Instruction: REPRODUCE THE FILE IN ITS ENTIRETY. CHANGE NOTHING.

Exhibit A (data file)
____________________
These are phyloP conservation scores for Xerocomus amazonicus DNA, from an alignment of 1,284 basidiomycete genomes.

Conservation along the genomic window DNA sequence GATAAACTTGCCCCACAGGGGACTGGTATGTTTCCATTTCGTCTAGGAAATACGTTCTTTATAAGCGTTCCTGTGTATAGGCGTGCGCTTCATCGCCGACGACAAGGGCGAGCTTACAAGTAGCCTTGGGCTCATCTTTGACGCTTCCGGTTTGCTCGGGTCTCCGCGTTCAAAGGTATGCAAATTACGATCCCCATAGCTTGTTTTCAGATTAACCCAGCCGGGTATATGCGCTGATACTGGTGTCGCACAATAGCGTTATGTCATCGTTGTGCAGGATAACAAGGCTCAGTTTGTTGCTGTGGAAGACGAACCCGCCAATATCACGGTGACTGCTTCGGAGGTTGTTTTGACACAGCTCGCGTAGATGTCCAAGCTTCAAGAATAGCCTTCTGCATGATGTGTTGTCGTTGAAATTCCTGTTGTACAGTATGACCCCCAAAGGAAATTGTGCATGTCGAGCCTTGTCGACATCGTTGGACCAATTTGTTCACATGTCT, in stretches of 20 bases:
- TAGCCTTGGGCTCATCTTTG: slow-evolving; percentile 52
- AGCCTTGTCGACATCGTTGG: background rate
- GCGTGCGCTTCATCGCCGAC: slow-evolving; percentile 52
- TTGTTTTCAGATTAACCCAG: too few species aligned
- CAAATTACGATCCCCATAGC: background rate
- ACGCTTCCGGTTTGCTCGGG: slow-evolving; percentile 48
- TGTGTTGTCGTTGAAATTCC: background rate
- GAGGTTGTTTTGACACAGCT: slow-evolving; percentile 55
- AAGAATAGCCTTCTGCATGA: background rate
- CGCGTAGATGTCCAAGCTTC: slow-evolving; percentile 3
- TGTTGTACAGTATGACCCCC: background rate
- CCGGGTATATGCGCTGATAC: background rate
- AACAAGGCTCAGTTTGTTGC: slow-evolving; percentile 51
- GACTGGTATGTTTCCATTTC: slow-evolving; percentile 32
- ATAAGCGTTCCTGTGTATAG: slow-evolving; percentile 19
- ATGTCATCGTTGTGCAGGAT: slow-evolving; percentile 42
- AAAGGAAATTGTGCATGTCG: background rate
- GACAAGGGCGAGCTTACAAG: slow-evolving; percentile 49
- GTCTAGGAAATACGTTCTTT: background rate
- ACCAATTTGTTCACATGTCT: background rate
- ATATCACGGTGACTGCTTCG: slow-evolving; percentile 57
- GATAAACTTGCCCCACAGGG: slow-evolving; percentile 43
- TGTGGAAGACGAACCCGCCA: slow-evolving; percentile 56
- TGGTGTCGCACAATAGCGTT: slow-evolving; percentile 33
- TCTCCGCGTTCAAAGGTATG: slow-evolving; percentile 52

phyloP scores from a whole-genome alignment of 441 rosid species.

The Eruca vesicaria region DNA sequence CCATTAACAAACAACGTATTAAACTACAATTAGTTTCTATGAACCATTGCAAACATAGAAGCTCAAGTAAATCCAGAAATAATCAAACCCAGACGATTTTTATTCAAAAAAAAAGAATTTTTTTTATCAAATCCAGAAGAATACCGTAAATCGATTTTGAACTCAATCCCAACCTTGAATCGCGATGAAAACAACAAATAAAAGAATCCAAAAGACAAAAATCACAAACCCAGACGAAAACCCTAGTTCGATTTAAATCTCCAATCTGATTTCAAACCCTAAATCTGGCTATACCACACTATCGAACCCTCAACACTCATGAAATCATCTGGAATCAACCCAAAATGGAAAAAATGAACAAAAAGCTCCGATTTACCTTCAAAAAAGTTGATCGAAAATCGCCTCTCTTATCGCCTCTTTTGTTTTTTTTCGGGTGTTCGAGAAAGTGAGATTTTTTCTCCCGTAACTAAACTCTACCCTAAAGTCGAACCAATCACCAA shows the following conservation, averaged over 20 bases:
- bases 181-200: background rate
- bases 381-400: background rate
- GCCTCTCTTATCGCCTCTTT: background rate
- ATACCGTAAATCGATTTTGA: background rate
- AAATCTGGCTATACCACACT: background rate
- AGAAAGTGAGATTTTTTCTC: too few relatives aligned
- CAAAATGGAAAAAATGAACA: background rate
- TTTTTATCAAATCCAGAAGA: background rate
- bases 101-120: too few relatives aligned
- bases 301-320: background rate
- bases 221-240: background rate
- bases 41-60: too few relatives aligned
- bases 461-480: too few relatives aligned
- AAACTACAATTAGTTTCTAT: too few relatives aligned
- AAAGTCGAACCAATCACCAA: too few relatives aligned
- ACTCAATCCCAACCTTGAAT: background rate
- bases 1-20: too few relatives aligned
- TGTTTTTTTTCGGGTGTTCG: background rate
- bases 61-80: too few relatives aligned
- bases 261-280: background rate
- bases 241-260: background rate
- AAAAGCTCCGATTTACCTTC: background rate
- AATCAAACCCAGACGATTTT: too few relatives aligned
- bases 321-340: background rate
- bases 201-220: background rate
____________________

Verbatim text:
These are phyloP conservation scores for Xerocomus amazonicus DNA, from an alignment of 1,284 basidiomycete genomes.

Conservation along the genomic window DNA sequence GATAAACTTGCCCCACAGGGGACTGGTATGTTTCCATTTCGTCTAGGAAATACGTTCTTTATAAGCGTTCCTGTGTATAGGCGTGCGCTTCATCGCCGACGACAAGGGCGAGCTTACAAGTAGCCTTGGGCTCATCTTTGACGCTTCCGGTTTGCTCGGGTCTCCGCGTTCAAAGGTATGCAAATTACGATCCCCATAGCTTGTTTTCAGATTAACCCAGCCGGGTATATGCGCTGATACTGGTGTCGCACAATAGCGTTATGTCATCGTTGTGCAGGATAACAAGGCTCAGTTTGTTGCTGTGGAAGACGAACCCGCCAATATCACGGTGACTGCTTCGGAGGTTGTTTTGACACAGCTCGCGTAGATGTCCAAGCTTCAAGAATAGCCTTCTGCATGATGTGTTGTCGTTGAAATTCCTGTTGTACAGTATGACCCCCAAAGGAAATTGTGCATGTCGAGCCTTGTCGACATCGTTGGACCAATTTGTTCACATGTCT, in stretches of 20 bases:
- TAGCCTTGGGCTCATCTTTG: slow-evolving; percentile 52
- AGCCTTGTCGACATCGTTGG: background rate
- GCGTGCGCTTCATCGCCGAC: slow-evolving; percentile 52
- TTGTTTTCAGATTAACCCAG: too few species aligned
- CAAATTACGATCCCCATAGC: background rate
- ACGCTTCCGGTTTGCTCGGG: slow-evolving; percentile 48
- TGTGTTGTCGTTGAAATTCC: background rate
- GAGGTTGTTTTGACACAGCT: slow-evolving; percentile 55
- AAGAATAGCCTTCTGCATGA: background rate
- CGCGTAGATGTCCAAGCTTC: slow-evolving; percentile 3
- TGTTGTACAGTATGACCCCC: background rate
- CCGGGTATATGCGCTGATAC: background rate
- AACAAGGCTCAGTTTGTTGC: slow-evolving; percentile 51
- GACTGGTATGTTTCCATTTC: slow-evolving; percentile 32
- ATAAGCGTTCCTGTGTATAG: slow-evolving; percentile 19
- ATGTCATCGTTGTGCAGGAT: slow-evolving; percentile 42
- AAAGGAAATTGTGCATGTCG: background rate
- GACAAGGGCGAGCTTACAAG: slow-evolving; percentile 49
- GTCTAGGAAATACGTTCTTT: background rate
- ACCAATTTGTTCACATGTCT: background rate
- ATATCACGGTGACTGCTTCG: slow-evolving; percentile 57
- GATAAACTTGCCCCACAGGG: slow-evolving; percentile 43
- TGTGGAAGACGAACCCGCCA: slow-evolving; percentile 56
- TGGTGTCGCACAATAGCGTT: slow-evolving; percentile 33
- TCTCCGCGTTCAAAGGTATG: slow-evolving; percentile 52

phyloP scores from a whole-genome alignment of 441 rosid species.

The Eruca vesicaria region DNA sequence CCATTAACAAACAACGTATTAAACTACAATTAGTTTCTATGAACCATTGCAAACATAGAAGCTCAAGTAAATCCAGAAATAATCAAACCCAGACGATTTTTATTCAAAAAAAAAGAATTTTTTTTATCAAATCCAGAAGAATACCGTAAATCGATTTTGAACTCAATCCCAACCTTGAATCGCGATGAAAACAACAAATAAAAGAATCCAAAAGACAAAAATCACAAACCCAGACGAAAACCCTAGTTCGATTTAAATCTCCAATCTGATTTCAAACCCTAAATCTGGCTATACCACACTATCGAACCCTCAACACTCATGAAATCATCTGGAATCAACCCAAAATGGAAAAAATGAACAAAAAGCTCCGATTTACCTTCAAAAAAGTTGATCGAAAATCGCCTCTCTTATCGCCTCTTTTGTTTTTTTTCGGGTGTTCGAGAAAGTGAGATTTTTTCTCCCGTAACTAAACTCTACCCTAAAGTCGAACCAATCACCAA shows the following conservation, averaged over 20 bases:
- bases 181-200: background rate
- bases 381-400: background rate
- GCCTCTCTTATCGCCTCTTT: background rate
- ATACCGTAAATCGATTTTGA: background rate
- AAATCTGGCTATACCACACT: background rate
- AGAAAGTGAGATTTTTTCTC: too few relatives aligned
- CAAAATGGAAAAAATGAACA: background rate
- TTTTTATCAAATCCAGAAGA: background rate
- bases 101-120: too few relatives aligned
- bases 301-320: background rate
- bases 221-240: background rate
- bases 41-60: too few relatives aligned
- bases 461-480: too few relatives aligned
- AAACTACAATTAGTTTCTAT: too few relatives aligned
- AAAGTCGAACCAATCACCAA: too few relatives aligned
- ACTCAATCCCAACCTTGAAT: background rate
- bases 1-20: too few relatives aligned
- TGTTTTTTTTCGGGTGTTCG: background rate
- bases 61-80: too few relatives aligned
- bases 261-280: background rate
- bases 241-260: background rate
- AAAAGCTCCGATTTACCTTC: background rate
- AATCAAACCCAGACGATTTT: too few relatives aligned
- bases 321-340: background rate
- bases 201-220: background rate